Manie Libbok gives Boks reason to dream
Something strange took place in Genoa on Saturday. It started just before 15:00 local time and lasted around 34 minutes. But for just over half an hour, and for the first time in what has felt like an age, the Springboks had an actual fly-half playing in the No10 position. We’re not talking about a full-back standing at first receiver, or a ball-playing No12 tasked with the job of igniting, rather than continuing, an attack.
This was a bonafide ball-playing, goal-kicking, string-pulling fly-half who looked the real deal. And it got Springboks fans wondering the same question simultaneously: is Manie Libbok the answer to all their problems?
Before we get dizzy with grandiose visions of this international rookie tearing England apart in another World Cup final triumph, some caveats need to be addressed. By the time the 25-year-old entered the field against Italy, South Africa were already in the ascendency. He replaced Cheslin Kolbe who had just injured himself scoring a delicious solo try from a South African restart with the Springboks opening up a 23-16 lead.
Four minutes earlier Eben Etzebeth had joined the party and his introduction coincided with a dramatic swing in momentum. The Boks pack was starting to dominate and Libbok received every pass on the front foot.
But here’s the thing. He received every pass on the front foot from a much shallower position than either Damian Willemse, who was playing at 10 before shifting to the wing, or Willie le Roux, who had shone at first receiver the week before in Marseille.
Libbok did the equivalent of slipping on a pair of well-worn jeans. He did so with visceral confidence and absolute certainty of what was expected of him. His understanding of space, of where to position himself on the attack, and when to pick the right pass was that of a man who had developed a very particular point of view on a rugby field. Catching, passing, kicking and tackling are skills that can be coached. The in-game awareness that separates a natural fly-half from someone merely wearing No10 on his back has to be inculcated by experience.
This might be a good time to mention Libbok’s numbers against Italy. He slotted five conversions, the first of which was a statement shot from out on the left touchline which injected a sense of surety that has been missing from the tee all autumn.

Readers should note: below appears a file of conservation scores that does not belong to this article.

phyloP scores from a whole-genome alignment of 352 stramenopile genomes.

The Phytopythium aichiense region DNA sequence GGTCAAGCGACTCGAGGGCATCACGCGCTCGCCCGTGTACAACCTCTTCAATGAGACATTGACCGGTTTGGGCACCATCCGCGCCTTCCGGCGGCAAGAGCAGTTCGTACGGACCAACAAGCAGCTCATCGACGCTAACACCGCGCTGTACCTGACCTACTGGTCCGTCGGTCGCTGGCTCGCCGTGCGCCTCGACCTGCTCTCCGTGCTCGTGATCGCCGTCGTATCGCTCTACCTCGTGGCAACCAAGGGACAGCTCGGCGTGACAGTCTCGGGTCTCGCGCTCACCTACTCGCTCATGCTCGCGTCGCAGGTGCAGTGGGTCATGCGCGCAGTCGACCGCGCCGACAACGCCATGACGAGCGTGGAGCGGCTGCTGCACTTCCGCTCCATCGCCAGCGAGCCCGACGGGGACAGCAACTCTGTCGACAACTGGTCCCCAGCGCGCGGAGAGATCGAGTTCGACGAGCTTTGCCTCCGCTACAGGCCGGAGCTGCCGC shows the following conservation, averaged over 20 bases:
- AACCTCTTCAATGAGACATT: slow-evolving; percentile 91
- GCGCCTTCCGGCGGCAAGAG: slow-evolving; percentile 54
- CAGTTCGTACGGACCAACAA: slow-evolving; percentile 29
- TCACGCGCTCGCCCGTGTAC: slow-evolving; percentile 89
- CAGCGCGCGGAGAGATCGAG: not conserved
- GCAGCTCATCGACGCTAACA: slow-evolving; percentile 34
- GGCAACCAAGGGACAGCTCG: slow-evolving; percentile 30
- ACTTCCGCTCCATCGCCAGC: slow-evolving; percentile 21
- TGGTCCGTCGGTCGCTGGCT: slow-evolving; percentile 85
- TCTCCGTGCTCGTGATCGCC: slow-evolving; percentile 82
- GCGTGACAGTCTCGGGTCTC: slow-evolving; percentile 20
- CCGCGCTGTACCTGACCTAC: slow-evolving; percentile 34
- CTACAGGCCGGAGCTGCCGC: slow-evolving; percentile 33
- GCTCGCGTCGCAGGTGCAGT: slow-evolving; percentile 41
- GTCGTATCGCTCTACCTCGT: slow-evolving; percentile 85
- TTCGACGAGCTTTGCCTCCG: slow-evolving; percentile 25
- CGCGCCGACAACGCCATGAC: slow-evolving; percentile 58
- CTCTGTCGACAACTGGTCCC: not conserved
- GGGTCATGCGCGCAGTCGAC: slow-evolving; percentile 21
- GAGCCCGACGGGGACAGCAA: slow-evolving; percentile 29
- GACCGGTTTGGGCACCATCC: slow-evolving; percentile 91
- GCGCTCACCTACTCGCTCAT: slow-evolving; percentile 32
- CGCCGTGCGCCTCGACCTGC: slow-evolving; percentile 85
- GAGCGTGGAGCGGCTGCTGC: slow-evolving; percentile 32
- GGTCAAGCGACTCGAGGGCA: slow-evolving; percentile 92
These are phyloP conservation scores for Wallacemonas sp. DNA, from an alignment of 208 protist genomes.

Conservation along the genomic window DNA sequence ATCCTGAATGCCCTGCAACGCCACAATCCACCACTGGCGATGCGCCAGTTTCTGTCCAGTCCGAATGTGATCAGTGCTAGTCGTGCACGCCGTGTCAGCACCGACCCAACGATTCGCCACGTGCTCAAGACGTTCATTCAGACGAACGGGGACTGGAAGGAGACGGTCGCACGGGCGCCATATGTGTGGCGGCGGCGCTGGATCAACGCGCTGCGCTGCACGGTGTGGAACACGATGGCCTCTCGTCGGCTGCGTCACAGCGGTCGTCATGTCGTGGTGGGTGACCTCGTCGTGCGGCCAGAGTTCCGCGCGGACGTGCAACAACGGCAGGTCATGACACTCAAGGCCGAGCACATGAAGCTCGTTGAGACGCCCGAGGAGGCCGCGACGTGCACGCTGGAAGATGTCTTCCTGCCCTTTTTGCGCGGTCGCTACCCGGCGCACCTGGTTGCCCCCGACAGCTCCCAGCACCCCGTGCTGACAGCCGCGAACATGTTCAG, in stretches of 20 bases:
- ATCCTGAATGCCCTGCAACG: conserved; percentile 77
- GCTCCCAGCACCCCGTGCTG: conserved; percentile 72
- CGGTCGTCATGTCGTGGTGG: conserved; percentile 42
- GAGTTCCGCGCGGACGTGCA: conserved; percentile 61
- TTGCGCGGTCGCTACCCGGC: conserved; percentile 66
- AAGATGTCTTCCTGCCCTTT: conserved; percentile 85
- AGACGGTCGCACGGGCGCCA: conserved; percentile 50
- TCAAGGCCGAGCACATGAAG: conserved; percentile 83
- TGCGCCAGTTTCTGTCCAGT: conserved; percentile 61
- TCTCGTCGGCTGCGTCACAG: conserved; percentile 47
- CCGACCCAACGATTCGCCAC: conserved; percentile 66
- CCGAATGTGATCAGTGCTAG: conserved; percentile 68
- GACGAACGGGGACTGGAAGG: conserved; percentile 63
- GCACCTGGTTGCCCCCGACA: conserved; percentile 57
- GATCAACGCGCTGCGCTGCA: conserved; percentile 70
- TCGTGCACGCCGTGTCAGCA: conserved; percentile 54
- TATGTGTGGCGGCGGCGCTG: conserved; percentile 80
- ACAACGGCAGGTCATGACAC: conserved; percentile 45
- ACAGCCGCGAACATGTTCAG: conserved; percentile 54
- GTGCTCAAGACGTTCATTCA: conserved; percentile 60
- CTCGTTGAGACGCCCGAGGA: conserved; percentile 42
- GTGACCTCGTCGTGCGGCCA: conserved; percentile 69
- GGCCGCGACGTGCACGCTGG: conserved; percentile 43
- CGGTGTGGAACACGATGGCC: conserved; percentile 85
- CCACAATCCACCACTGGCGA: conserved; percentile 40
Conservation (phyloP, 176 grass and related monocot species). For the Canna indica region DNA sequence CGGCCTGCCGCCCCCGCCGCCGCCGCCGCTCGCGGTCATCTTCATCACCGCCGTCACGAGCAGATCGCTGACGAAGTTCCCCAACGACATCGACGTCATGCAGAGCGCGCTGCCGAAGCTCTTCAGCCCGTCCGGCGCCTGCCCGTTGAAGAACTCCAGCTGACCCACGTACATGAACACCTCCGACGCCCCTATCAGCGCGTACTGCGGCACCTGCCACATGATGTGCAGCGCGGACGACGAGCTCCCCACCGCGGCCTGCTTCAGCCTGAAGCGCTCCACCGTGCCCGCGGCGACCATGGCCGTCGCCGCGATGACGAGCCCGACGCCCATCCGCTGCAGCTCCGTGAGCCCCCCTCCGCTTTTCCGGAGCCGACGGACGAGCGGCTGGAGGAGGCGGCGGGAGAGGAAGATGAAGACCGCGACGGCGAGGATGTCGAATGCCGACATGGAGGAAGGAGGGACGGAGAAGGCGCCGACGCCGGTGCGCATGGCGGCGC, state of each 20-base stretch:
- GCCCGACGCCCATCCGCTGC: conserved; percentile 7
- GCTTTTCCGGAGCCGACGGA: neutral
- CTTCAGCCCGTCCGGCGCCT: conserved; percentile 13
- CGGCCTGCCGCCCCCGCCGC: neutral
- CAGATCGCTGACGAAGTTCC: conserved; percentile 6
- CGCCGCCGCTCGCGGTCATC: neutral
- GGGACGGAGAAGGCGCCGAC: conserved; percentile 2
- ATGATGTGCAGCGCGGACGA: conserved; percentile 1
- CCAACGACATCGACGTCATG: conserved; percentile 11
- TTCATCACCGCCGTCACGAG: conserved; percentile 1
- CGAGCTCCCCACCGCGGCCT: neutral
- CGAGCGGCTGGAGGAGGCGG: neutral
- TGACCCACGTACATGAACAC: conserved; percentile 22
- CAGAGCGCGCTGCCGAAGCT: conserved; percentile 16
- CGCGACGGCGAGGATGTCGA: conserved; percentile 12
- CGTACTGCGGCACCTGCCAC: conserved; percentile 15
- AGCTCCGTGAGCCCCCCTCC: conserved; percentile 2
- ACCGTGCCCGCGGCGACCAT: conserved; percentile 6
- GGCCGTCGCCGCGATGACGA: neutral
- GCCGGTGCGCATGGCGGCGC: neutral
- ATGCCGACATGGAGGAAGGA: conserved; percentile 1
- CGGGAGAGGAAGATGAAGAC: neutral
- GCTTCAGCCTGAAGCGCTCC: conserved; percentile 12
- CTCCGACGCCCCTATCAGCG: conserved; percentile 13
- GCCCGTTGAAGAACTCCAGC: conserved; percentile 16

He made twelve passes which all had a positive impact. One, a perfectly timed skipped ball to le Roux behind three decoy runners created an overlap down the left and ended with Kurt-Lee Arendse scoring his second try. Another was shifted under pressure on the wraparound which opened the field down the right and ended with Willemse dotting down in the corner. The best of all was a 15-metre bullet that thudded into Siya Kolisi’s breadbasket and ended with Cobus Reinach sliding over beneath the posts.
It would be too easy to attribute these three tries to Libbok. That would be unfair to a talent still finding his feet at this level and a gross misunderstanding of the fundamentals of the game. We could just as easily credit le Roux’s vision or Arendse’s speed. We could cite busting runs in midfield or charges around the fringe in the build-up. If you’d like, you can even wonder if the pigeons that constantly occupied a large piece of real estate at the Stadio Luigi Ferraris somehow had something to do with what transpired.
But isn’t it refreshing just having this conversation? I’m not only addressing Springboks fans who have for decades looked at the tricksters and magicians who play international rugby in black, gold, white, blue, red, and light green and yearned for someone similar.
There have been yeomen and craftsmen, de facto engineers who understood their limitations and played within a system. Three World Cups is the only counterargument a Springbok fan needs and is a great way of shutting down any condemnation concerning their preferred style of play. Even Brian O’Driscoll this week doused cold water on criticism directed at the Springboks’ stoic approach and pointed to their bulging trophy cabinet.
Deep down, though, Springboks fans have longed for a maverick at 10 who can marry pragmatism with panache. A baller who is more than just a square peg in a square hole, but someone who lights up the crowd and requires an extra set of hands editing the highlights package.
Libbok may not be that man. This might be his best-ever game in a Springboks jersey. He may fade from memory as the wait continues. Then again, this could be a springboard for grander stages. He has to start next week in Twickenham.
The English defence won’t afford him the same freedoms that the Italians so willingly provided, and the Springboks pack will go through spells where they’re on the defensive. There will be times when Libbok gathers the ball on his heels rather than his toes and there might be the odd late hit or bone-rattling tackle that leaves him gasping for air.
Good. That is the sort of acid test that all talented 10s require. Only under this examination can we accurately gauge where Libbok stands in the pantheon of active fly-haves. Le Roux and Willemse are not the answer. Elton Jantjies had torpedoed his career and Handre Pollard, arguably South Africa’s most complete and accomplished 10 since readmission, can’t be counted on given his struggles with his fitness.
Libbok has already steered the Stormers to a title when he nailed a conversion, a penalty, and a drop-goal in the 18-13 win over the Bulls in the United Rugby Championship final in June. Could he replicate that and deliver South Africa a fourth World Cup crown? It doesn’t hurt to dream, does it?
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